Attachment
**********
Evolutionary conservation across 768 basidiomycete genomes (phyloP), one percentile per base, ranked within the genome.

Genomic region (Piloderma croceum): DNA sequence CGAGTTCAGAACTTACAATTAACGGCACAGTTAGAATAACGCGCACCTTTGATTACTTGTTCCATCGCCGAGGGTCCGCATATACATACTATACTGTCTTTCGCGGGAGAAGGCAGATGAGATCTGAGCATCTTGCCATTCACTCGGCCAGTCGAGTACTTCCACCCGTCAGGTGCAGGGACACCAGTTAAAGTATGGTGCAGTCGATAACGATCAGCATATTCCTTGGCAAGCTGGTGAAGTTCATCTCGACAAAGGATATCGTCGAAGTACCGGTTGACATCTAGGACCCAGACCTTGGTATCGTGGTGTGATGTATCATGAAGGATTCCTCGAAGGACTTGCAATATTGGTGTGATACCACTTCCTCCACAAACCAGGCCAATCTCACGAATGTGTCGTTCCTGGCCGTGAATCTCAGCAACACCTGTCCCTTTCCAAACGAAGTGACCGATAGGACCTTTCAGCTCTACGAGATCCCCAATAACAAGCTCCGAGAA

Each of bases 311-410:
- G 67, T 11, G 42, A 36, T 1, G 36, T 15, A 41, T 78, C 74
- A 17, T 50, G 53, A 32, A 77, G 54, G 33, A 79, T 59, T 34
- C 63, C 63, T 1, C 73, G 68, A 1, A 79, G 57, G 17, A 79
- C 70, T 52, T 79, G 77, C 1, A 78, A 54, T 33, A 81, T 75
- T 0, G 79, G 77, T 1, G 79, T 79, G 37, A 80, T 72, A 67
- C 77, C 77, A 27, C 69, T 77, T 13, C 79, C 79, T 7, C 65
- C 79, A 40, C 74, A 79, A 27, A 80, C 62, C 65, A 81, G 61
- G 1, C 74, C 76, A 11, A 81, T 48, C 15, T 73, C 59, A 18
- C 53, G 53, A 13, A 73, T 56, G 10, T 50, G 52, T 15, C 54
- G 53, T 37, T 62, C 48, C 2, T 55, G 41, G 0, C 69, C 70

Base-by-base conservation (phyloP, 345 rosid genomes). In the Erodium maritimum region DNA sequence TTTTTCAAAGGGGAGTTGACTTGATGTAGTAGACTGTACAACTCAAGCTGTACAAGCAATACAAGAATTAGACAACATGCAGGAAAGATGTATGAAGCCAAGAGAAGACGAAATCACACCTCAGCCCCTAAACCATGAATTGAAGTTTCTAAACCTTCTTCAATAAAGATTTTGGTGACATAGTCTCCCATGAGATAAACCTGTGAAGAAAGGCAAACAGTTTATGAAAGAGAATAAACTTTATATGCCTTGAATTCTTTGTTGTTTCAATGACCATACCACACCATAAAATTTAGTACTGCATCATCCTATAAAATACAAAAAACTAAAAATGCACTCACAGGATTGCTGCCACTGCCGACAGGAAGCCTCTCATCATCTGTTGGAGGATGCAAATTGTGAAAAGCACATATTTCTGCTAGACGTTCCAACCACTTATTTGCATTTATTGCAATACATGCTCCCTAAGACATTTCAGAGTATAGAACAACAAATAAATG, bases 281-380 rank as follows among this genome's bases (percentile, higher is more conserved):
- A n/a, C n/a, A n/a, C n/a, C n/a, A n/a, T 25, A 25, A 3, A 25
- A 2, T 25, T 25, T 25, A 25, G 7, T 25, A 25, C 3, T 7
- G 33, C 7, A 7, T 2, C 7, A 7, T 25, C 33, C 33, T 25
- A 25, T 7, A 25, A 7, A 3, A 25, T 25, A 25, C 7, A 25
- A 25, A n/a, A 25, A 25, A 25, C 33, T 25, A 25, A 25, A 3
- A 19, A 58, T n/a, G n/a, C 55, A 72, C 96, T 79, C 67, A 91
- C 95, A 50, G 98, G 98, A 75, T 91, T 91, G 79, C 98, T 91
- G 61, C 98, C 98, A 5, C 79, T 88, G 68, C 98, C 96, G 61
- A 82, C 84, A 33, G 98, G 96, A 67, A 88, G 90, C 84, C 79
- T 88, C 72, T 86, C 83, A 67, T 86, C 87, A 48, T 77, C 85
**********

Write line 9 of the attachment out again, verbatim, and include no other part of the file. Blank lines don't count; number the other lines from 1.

- C 77, C 77, A 27, C 69, T 77, T 13, C 79, C 79, T 7, C 65